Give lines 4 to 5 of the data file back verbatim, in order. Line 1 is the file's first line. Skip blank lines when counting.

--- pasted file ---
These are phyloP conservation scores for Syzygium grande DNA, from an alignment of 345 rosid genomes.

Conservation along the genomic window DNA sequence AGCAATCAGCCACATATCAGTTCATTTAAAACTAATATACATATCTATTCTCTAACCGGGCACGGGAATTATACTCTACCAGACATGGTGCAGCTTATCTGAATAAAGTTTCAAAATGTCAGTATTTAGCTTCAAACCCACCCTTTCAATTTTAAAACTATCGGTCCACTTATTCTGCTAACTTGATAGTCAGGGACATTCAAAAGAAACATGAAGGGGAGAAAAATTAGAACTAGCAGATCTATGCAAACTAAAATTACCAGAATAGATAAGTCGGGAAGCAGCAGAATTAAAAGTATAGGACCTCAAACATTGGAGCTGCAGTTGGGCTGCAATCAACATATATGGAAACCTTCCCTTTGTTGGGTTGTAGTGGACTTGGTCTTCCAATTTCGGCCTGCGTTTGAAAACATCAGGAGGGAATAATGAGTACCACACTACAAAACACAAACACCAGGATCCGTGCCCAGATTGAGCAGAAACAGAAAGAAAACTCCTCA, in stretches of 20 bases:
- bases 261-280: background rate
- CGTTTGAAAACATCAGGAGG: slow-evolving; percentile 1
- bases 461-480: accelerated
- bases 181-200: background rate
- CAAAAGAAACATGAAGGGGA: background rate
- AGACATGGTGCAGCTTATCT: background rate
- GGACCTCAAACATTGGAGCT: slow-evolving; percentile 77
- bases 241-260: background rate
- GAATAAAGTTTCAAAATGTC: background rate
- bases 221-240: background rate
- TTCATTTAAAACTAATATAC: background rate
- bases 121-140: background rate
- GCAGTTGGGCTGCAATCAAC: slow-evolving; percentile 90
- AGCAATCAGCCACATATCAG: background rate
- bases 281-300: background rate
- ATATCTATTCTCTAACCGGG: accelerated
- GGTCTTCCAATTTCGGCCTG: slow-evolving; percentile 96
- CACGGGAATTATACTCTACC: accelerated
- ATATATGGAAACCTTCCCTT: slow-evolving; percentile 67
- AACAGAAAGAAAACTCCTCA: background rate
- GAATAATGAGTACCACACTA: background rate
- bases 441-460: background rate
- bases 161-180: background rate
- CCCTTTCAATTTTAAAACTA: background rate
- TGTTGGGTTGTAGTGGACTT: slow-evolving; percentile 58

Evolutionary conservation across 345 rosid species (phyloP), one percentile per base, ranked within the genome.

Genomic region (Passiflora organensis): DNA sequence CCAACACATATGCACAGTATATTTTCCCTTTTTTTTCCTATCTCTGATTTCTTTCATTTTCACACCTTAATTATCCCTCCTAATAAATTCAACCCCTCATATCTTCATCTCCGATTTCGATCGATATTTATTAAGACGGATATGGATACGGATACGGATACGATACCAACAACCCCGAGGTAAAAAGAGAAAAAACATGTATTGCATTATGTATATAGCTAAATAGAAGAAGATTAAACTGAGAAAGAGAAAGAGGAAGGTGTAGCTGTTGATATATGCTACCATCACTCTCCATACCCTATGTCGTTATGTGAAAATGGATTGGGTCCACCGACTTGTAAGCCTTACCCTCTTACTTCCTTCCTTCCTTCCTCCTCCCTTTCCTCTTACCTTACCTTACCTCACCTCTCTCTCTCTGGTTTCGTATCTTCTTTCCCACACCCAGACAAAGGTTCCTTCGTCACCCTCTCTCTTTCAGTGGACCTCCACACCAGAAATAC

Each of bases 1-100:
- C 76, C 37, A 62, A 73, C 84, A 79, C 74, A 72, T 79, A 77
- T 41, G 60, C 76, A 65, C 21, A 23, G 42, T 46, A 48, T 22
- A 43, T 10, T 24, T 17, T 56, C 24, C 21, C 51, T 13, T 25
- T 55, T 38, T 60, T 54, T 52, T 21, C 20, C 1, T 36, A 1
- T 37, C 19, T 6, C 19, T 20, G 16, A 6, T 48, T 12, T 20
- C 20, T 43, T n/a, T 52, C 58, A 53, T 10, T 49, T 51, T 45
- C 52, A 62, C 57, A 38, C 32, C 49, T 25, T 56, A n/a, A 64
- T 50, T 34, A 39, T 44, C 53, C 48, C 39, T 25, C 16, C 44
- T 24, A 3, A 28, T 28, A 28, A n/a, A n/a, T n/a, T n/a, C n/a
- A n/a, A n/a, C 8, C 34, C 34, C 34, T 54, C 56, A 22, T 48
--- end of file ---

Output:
- CGTTTGAAAACATCAGGAGG: slow-evolving; percentile 1
- bases 461-480: accelerated